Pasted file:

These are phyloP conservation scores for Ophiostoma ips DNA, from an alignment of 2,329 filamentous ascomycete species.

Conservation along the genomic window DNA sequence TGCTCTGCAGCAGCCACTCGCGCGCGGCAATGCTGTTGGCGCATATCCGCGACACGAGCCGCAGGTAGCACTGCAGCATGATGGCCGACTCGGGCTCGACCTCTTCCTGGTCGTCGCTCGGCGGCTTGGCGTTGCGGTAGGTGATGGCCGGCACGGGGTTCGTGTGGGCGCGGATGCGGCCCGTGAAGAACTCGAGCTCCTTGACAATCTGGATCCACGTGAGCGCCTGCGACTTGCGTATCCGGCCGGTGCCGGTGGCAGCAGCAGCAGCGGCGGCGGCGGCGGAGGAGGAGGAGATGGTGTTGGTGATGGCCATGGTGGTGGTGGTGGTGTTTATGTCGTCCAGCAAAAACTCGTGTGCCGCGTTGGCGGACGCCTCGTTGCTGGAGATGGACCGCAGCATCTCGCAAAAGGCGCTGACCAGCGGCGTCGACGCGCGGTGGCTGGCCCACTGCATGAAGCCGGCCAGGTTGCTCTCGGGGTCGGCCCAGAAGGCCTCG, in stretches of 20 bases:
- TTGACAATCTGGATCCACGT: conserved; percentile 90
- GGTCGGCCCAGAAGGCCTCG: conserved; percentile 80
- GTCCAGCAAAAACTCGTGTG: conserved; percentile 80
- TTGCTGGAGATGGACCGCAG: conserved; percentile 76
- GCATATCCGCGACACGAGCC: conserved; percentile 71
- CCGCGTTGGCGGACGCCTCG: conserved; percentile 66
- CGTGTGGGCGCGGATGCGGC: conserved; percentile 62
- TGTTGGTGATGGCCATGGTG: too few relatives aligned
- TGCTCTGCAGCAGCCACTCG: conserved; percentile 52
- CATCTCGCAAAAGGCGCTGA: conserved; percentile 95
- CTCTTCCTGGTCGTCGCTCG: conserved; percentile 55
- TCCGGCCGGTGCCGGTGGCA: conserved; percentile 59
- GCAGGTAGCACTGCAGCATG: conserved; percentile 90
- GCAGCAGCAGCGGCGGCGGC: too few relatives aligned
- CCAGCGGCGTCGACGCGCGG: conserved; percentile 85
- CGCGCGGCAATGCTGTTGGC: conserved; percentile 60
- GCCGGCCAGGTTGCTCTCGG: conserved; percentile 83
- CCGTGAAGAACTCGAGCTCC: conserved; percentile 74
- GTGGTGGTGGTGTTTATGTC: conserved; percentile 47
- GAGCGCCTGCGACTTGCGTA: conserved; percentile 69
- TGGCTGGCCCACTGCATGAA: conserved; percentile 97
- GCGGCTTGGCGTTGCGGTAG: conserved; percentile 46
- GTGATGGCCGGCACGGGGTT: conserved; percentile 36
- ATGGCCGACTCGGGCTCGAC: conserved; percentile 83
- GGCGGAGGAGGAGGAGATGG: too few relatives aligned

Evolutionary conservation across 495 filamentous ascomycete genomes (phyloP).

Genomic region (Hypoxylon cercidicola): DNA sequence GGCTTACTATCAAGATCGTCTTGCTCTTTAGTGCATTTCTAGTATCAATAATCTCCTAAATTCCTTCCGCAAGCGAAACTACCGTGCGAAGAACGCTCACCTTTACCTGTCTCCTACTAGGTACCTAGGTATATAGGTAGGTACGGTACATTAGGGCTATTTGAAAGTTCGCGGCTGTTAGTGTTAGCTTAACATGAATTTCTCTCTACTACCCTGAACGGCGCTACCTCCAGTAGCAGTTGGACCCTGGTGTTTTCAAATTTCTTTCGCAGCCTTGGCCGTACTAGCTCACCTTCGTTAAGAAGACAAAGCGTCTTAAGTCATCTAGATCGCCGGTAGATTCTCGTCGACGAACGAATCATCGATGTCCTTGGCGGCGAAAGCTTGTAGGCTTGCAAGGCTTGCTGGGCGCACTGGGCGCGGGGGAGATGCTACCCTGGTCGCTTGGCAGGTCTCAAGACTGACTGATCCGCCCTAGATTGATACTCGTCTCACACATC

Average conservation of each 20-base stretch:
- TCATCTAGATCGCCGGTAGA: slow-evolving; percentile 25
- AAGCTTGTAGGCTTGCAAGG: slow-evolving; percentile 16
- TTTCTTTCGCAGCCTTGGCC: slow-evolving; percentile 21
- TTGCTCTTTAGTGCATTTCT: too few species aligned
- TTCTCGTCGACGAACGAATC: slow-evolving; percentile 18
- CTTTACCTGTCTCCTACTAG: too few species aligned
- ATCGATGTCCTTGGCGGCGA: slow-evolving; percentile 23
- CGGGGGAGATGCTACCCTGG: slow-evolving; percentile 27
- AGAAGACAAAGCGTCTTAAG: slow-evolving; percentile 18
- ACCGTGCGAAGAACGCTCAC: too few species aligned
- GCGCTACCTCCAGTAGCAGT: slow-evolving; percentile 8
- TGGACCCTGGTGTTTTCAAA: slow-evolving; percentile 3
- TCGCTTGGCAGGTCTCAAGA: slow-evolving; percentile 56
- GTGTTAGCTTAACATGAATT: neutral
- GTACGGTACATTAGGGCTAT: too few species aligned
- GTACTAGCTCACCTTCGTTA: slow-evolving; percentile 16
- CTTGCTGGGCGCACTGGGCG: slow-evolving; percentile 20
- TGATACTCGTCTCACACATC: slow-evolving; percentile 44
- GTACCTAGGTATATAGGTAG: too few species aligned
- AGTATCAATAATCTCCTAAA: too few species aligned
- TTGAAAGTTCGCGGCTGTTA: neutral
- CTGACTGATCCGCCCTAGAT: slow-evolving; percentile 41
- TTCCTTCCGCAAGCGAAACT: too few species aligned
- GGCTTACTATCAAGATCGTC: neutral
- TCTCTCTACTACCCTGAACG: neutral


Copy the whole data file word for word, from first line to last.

These are phyloP conservation scores for Ophiostoma ips DNA, from an alignment of 2,329 filamentous ascomycete species.

Conservation along the genomic window DNA sequence TGCTCTGCAGCAGCCACTCGCGCGCGGCAATGCTGTTGGCGCATATCCGCGACACGAGCCGCAGGTAGCACTGCAGCATGATGGCCGACTCGGGCTCGACCTCTTCCTGGTCGTCGCTCGGCGGCTTGGCGTTGCGGTAGGTGATGGCCGGCACGGGGTTCGTGTGGGCGCGGATGCGGCCCGTGAAGAACTCGAGCTCCTTGACAATCTGGATCCACGTGAGCGCCTGCGACTTGCGTATCCGGCCGGTGCCGGTGGCAGCAGCAGCAGCGGCGGCGGCGGCGGAGGAGGAGGAGATGGTGTTGGTGATGGCCATGGTGGTGGTGGTGGTGTTTATGTCGTCCAGCAAAAACTCGTGTGCCGCGTTGGCGGACGCCTCGTTGCTGGAGATGGACCGCAGCATCTCGCAAAAGGCGCTGACCAGCGGCGTCGACGCGCGGTGGCTGGCCCACTGCATGAAGCCGGCCAGGTTGCTCTCGGGGTCGGCCCAGAAGGCCTCG, in stretches of 20 bases:
- TTGACAATCTGGATCCACGT: conserved; percentile 90
- GGTCGGCCCAGAAGGCCTCG: conserved; percentile 80
- GTCCAGCAAAAACTCGTGTG: conserved; percentile 80
- TTGCTGGAGATGGACCGCAG: conserved; percentile 76
- GCATATCCGCGACACGAGCC: conserved; percentile 71
- CCGCGTTGGCGGACGCCTCG: conserved; percentile 66
- CGTGTGGGCGCGGATGCGGC: conserved; percentile 62
- TGTTGGTGATGGCCATGGTG: too few relatives aligned
- TGCTCTGCAGCAGCCACTCG: conserved; percentile 52
- CATCTCGCAAAAGGCGCTGA: conserved; percentile 95
- CTCTTCCTGGTCGTCGCTCG: conserved; percentile 55
- TCCGGCCGGTGCCGGTGGCA: conserved; percentile 59
- GCAGGTAGCACTGCAGCATG: conserved; percentile 90
- GCAGCAGCAGCGGCGGCGGC: too few relatives aligned
- CCAGCGGCGTCGACGCGCGG: conserved; percentile 85
- CGCGCGGCAATGCTGTTGGC: conserved; percentile 60
- GCCGGCCAGGTTGCTCTCGG: conserved; percentile 83
- CCGTGAAGAACTCGAGCTCC: conserved; percentile 74
- GTGGTGGTGGTGTTTATGTC: conserved; percentile 47
- GAGCGCCTGCGACTTGCGTA: conserved; percentile 69
- TGGCTGGCCCACTGCATGAA: conserved; percentile 97
- GCGGCTTGGCGTTGCGGTAG: conserved; percentile 46
- GTGATGGCCGGCACGGGGTT: conserved; percentile 36
- ATGGCCGACTCGGGCTCGAC: conserved; percentile 83
- GGCGGAGGAGGAGGAGATGG: too few relatives aligned

Evolutionary conservation across 495 filamentous ascomycete genomes (phyloP).

Genomic region (Hypoxylon cercidicola): DNA sequence GGCTTACTATCAAGATCGTCTTGCTCTTTAGTGCATTTCTAGTATCAATAATCTCCTAAATTCCTTCCGCAAGCGAAACTACCGTGCGAAGAACGCTCACCTTTACCTGTCTCCTACTAGGTACCTAGGTATATAGGTAGGTACGGTACATTAGGGCTATTTGAAAGTTCGCGGCTGTTAGTGTTAGCTTAACATGAATTTCTCTCTACTACCCTGAACGGCGCTACCTCCAGTAGCAGTTGGACCCTGGTGTTTTCAAATTTCTTTCGCAGCCTTGGCCGTACTAGCTCACCTTCGTTAAGAAGACAAAGCGTCTTAAGTCATCTAGATCGCCGGTAGATTCTCGTCGACGAACGAATCATCGATGTCCTTGGCGGCGAAAGCTTGTAGGCTTGCAAGGCTTGCTGGGCGCACTGGGCGCGGGGGAGATGCTACCCTGGTCGCTTGGCAGGTCTCAAGACTGACTGATCCGCCCTAGATTGATACTCGTCTCACACATC

Average conservation of each 20-base stretch:
- TCATCTAGATCGCCGGTAGA: slow-evolving; percentile 25
- AAGCTTGTAGGCTTGCAAGG: slow-evolving; percentile 16
- TTTCTTTCGCAGCCTTGGCC: slow-evolving; percentile 21
- TTGCTCTTTAGTGCATTTCT: too few species aligned
- TTCTCGTCGACGAACGAATC: slow-evolving; percentile 18
- CTTTACCTGTCTCCTACTAG: too few species aligned
- ATCGATGTCCTTGGCGGCGA: slow-evolving; percentile 23
- CGGGGGAGATGCTACCCTGG: slow-evolving; percentile 27
- AGAAGACAAAGCGTCTTAAG: slow-evolving; percentile 18
- ACCGTGCGAAGAACGCTCAC: too few species aligned
- GCGCTACCTCCAGTAGCAGT: slow-evolving; percentile 8
- TGGACCCTGGTGTTTTCAAA: slow-evolving; percentile 3
- TCGCTTGGCAGGTCTCAAGA: slow-evolving; percentile 56
- GTGTTAGCTTAACATGAATT: neutral
- GTACGGTACATTAGGGCTAT: too few species aligned
- GTACTAGCTCACCTTCGTTA: slow-evolving; percentile 16
- CTTGCTGGGCGCACTGGGCG: slow-evolving; percentile 20
- TGATACTCGTCTCACACATC: slow-evolving; percentile 44
- GTACCTAGGTATATAGGTAG: too few species aligned
- AGTATCAATAATCTCCTAAA: too few species aligned
- TTGAAAGTTCGCGGCTGTTA: neutral
- CTGACTGATCCGCCCTAGAT: slow-evolving; percentile 41
- TTCCTTCCGCAAGCGAAACT: too few species aligned
- GGCTTACTATCAAGATCGTC: neutral
- TCTCTCTACTACCCTGAACG: neutral